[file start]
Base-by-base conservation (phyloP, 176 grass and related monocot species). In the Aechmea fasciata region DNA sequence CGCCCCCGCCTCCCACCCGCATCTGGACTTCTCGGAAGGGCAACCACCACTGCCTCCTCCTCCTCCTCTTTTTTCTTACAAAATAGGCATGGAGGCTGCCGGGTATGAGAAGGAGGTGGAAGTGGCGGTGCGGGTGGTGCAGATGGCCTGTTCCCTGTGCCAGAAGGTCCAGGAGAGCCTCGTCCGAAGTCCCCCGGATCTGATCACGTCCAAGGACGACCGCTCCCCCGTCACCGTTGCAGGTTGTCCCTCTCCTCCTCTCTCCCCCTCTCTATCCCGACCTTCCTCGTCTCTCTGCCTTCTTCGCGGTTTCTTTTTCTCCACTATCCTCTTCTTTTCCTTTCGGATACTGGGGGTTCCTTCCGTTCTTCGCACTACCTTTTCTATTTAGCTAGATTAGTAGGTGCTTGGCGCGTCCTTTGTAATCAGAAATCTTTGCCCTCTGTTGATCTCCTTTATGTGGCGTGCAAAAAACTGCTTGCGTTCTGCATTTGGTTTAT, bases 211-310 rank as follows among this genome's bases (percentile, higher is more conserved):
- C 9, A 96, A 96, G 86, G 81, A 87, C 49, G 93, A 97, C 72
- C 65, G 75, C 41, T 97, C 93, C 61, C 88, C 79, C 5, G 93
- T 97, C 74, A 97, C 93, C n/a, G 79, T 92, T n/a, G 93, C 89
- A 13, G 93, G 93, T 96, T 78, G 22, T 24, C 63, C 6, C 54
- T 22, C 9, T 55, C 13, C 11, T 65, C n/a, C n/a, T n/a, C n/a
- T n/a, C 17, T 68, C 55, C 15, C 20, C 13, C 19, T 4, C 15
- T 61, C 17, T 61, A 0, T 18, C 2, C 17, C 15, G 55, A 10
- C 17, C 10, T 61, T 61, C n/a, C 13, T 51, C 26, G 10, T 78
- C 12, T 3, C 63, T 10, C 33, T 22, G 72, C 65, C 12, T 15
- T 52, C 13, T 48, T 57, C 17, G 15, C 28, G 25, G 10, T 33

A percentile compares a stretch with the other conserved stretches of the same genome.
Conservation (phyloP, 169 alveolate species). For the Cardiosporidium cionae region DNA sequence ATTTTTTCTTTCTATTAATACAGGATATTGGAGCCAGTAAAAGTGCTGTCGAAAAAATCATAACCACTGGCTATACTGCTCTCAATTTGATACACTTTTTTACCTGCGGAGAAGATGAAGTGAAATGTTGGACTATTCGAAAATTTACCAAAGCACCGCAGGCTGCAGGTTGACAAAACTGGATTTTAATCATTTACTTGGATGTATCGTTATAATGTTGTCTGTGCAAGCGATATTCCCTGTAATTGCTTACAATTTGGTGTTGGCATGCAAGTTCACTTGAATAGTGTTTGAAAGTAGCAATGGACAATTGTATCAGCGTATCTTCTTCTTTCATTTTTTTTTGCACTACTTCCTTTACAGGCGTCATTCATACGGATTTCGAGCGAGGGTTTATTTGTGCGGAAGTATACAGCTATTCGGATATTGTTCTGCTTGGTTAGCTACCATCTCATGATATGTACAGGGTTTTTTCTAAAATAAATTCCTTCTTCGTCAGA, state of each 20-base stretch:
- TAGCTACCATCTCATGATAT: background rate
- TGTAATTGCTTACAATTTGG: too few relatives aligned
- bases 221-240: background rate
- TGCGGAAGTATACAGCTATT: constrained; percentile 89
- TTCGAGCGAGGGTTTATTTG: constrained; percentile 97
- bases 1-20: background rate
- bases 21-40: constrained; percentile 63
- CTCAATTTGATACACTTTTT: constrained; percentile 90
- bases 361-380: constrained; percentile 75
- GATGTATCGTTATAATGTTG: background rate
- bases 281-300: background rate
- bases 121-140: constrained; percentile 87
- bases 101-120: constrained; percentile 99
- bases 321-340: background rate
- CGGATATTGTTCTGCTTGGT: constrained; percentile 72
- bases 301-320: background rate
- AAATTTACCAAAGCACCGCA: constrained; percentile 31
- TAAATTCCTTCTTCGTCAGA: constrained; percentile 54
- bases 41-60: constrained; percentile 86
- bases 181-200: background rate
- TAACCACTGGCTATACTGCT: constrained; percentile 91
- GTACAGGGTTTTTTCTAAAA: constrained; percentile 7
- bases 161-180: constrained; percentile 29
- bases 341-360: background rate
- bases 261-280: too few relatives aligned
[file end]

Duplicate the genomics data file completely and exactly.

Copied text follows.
Base-by-base conservation (phyloP, 176 grass and related monocot species). In the Aechmea fasciata region DNA sequence CGCCCCCGCCTCCCACCCGCATCTGGACTTCTCGGAAGGGCAACCACCACTGCCTCCTCCTCCTCCTCTTTTTTCTTACAAAATAGGCATGGAGGCTGCCGGGTATGAGAAGGAGGTGGAAGTGGCGGTGCGGGTGGTGCAGATGGCCTGTTCCCTGTGCCAGAAGGTCCAGGAGAGCCTCGTCCGAAGTCCCCCGGATCTGATCACGTCCAAGGACGACCGCTCCCCCGTCACCGTTGCAGGTTGTCCCTCTCCTCCTCTCTCCCCCTCTCTATCCCGACCTTCCTCGTCTCTCTGCCTTCTTCGCGGTTTCTTTTTCTCCACTATCCTCTTCTTTTCCTTTCGGATACTGGGGGTTCCTTCCGTTCTTCGCACTACCTTTTCTATTTAGCTAGATTAGTAGGTGCTTGGCGCGTCCTTTGTAATCAGAAATCTTTGCCCTCTGTTGATCTCCTTTATGTGGCGTGCAAAAAACTGCTTGCGTTCTGCATTTGGTTTAT, bases 211-310 rank as follows among this genome's bases (percentile, higher is more conserved):
- C 9, A 96, A 96, G 86, G 81, A 87, C 49, G 93, A 97, C 72
- C 65, G 75, C 41, T 97, C 93, C 61, C 88, C 79, C 5, G 93
- T 97, C 74, A 97, C 93, C n/a, G 79, T 92, T n/a, G 93, C 89
- A 13, G 93, G 93, T 96, T 78, G 22, T 24, C 63, C 6, C 54
- T 22, C 9, T 55, C 13, C 11, T 65, C n/a, C n/a, T n/a, C n/a
- T n/a, C 17, T 68, C 55, C 15, C 20, C 13, C 19, T 4, C 15
- T 61, C 17, T 61, A 0, T 18, C 2, C 17, C 15, G 55, A 10
- C 17, C 10, T 61, T 61, C n/a, C 13, T 51, C 26, G 10, T 78
- C 12, T 3, C 63, T 10, C 33, T 22, G 72, C 65, C 12, T 15
- T 52, C 13, T 48, T 57, C 17, G 15, C 28, G 25, G 10, T 33

A percentile compares a stretch with the other conserved stretches of the same genome.
Conservation (phyloP, 169 alveolate species). For the Cardiosporidium cionae region DNA sequence ATTTTTTCTTTCTATTAATACAGGATATTGGAGCCAGTAAAAGTGCTGTCGAAAAAATCATAACCACTGGCTATACTGCTCTCAATTTGATACACTTTTTTACCTGCGGAGAAGATGAAGTGAAATGTTGGACTATTCGAAAATTTACCAAAGCACCGCAGGCTGCAGGTTGACAAAACTGGATTTTAATCATTTACTTGGATGTATCGTTATAATGTTGTCTGTGCAAGCGATATTCCCTGTAATTGCTTACAATTTGGTGTTGGCATGCAAGTTCACTTGAATAGTGTTTGAAAGTAGCAATGGACAATTGTATCAGCGTATCTTCTTCTTTCATTTTTTTTTGCACTACTTCCTTTACAGGCGTCATTCATACGGATTTCGAGCGAGGGTTTATTTGTGCGGAAGTATACAGCTATTCGGATATTGTTCTGCTTGGTTAGCTACCATCTCATGATATGTACAGGGTTTTTTCTAAAATAAATTCCTTCTTCGTCAGA, state of each 20-base stretch:
- TAGCTACCATCTCATGATAT: background rate
- TGTAATTGCTTACAATTTGG: too few relatives aligned
- bases 221-240: background rate
- TGCGGAAGTATACAGCTATT: constrained; percentile 89
- TTCGAGCGAGGGTTTATTTG: constrained; percentile 97
- bases 1-20: background rate
- bases 21-40: constrained; percentile 63
- CTCAATTTGATACACTTTTT: constrained; percentile 90
- bases 361-380: constrained; percentile 75
- GATGTATCGTTATAATGTTG: background rate
- bases 281-300: background rate
- bases 121-140: constrained; percentile 87
- bases 101-120: constrained; percentile 99
- bases 321-340: background rate
- CGGATATTGTTCTGCTTGGT: constrained; percentile 72
- bases 301-320: background rate
- AAATTTACCAAAGCACCGCA: constrained; percentile 31
- TAAATTCCTTCTTCGTCAGA: constrained; percentile 54
- bases 41-60: constrained; percentile 86
- bases 181-200: background rate
- TAACCACTGGCTATACTGCT: constrained; percentile 91
- GTACAGGGTTTTTTCTAAAA: constrained; percentile 7
- bases 161-180: constrained; percentile 29
- bases 341-360: background rate
- bases 261-280: too few relatives aligned